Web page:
The FBI arrested Michigan Republican gubernatorial candidate Ryan Kelley on Thursday over misdemeanor charges stemming from his role in the Jan. 6. 2021 attack on the U.S. Capitol by throngs of then-President Donald Trump’s supporters, the Justice Department said.
Kelley, 40, of Allendale, is one of five Republicans in the state competing to take on Democratic Gov. Gretchen Whitmer this coming fall. He currently serves as an appointed planning commissioner in Allendale.
His campaign did not immediately respond to a request for comment.
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His arrest comes on the same day that the Democratic-led House of Representatives Select Committee investigating the attack on the U.S. Capitol last year will hold its first of several planned hearings to present the evidence it has amassed about the riot and the events leading up to it.
According to a sworn statement by an FBI agent, Kelley was captured on video standing in a crowd of people who were “assaulting and pushing past law enforcement officers” at the Capitol.
Other images also show that Kelley was climbing on an architectural feature near the northwest stairs of the building, the statement said. He then can be seen in video footage waving his hand to encourage the crowd to move toward the stairs.
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Kelley’s presence at the Capitol that day was first identified by a caller on the FBI’s tip line, as well as a confidential human source who has worked with the bureau since 2020 to provide information about domestic terrorism groups in Michigan, the statement said.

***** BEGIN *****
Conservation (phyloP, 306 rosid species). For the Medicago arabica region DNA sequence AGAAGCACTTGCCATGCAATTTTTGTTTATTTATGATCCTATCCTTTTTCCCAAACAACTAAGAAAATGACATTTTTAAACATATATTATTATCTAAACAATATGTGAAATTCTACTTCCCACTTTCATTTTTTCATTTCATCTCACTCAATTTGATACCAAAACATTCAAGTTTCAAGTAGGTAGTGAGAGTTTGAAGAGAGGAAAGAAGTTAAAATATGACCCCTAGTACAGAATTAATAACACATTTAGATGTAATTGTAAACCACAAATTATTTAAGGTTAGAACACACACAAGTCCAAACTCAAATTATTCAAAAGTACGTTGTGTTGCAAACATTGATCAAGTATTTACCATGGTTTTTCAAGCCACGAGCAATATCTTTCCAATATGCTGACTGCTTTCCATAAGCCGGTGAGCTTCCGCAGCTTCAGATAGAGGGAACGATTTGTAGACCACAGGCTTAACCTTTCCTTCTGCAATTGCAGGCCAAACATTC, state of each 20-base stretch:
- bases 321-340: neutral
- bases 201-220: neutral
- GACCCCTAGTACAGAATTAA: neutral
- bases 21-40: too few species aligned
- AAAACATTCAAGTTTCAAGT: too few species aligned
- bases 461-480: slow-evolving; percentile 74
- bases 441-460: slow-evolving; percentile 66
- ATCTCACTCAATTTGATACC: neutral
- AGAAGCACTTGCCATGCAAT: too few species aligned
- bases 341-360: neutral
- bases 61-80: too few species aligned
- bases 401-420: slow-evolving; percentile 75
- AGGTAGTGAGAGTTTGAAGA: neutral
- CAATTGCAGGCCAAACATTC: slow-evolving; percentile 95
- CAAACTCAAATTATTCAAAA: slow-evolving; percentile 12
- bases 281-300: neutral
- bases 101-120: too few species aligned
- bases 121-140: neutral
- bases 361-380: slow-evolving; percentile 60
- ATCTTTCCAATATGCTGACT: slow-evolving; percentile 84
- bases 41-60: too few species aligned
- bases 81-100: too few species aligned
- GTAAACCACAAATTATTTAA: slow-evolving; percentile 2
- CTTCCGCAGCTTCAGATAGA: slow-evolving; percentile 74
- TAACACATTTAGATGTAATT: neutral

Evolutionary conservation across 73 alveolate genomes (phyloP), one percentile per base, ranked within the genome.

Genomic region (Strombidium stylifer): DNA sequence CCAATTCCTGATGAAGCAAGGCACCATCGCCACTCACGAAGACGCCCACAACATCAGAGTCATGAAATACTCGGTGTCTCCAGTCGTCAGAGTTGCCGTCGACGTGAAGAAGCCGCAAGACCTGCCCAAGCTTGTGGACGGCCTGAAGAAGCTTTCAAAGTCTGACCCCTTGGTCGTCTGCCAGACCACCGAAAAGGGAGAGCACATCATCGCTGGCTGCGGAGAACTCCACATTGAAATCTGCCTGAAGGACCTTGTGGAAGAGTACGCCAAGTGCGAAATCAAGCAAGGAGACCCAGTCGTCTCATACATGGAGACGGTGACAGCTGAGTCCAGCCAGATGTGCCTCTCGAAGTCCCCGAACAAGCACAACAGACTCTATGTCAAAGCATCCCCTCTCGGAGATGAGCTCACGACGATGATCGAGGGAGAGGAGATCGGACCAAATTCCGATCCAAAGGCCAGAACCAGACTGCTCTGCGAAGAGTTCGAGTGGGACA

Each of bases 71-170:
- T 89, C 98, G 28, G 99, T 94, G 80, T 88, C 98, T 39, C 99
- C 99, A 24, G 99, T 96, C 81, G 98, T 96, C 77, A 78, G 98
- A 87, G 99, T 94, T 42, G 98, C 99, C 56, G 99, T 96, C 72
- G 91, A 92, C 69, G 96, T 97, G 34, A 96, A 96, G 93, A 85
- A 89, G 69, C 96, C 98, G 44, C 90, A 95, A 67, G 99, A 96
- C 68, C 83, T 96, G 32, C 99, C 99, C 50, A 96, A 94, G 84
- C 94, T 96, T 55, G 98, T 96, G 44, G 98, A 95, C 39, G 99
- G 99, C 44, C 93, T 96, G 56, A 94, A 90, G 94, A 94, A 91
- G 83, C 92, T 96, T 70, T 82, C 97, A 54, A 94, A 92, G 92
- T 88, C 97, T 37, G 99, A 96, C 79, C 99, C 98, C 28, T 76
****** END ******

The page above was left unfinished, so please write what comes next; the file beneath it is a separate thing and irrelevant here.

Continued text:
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The FBI sworn statement said that investigators were able to also compare photos of Kelley at other events in which he wore similar attire, including the American Patriot Council “Judgment Day” rally in May 2020, among others.
In November 2020, the statement says, he also was a featured speaker at a “Stop the Steal” rally in which he told the crowd: “We’re going to stand and fight for America, for Donald Trump. We’re not going to let the Democrats steal this election.”
Kelley is facing charges of knowingly entering restricted grounds without lawful authority, disorderly conduct, knowingly engaging in acts of physical violence against property on restricted grounds and willfully injuring U.S. property.
He is one of more than 840 people charged so far in connection with the attack on the Capitol.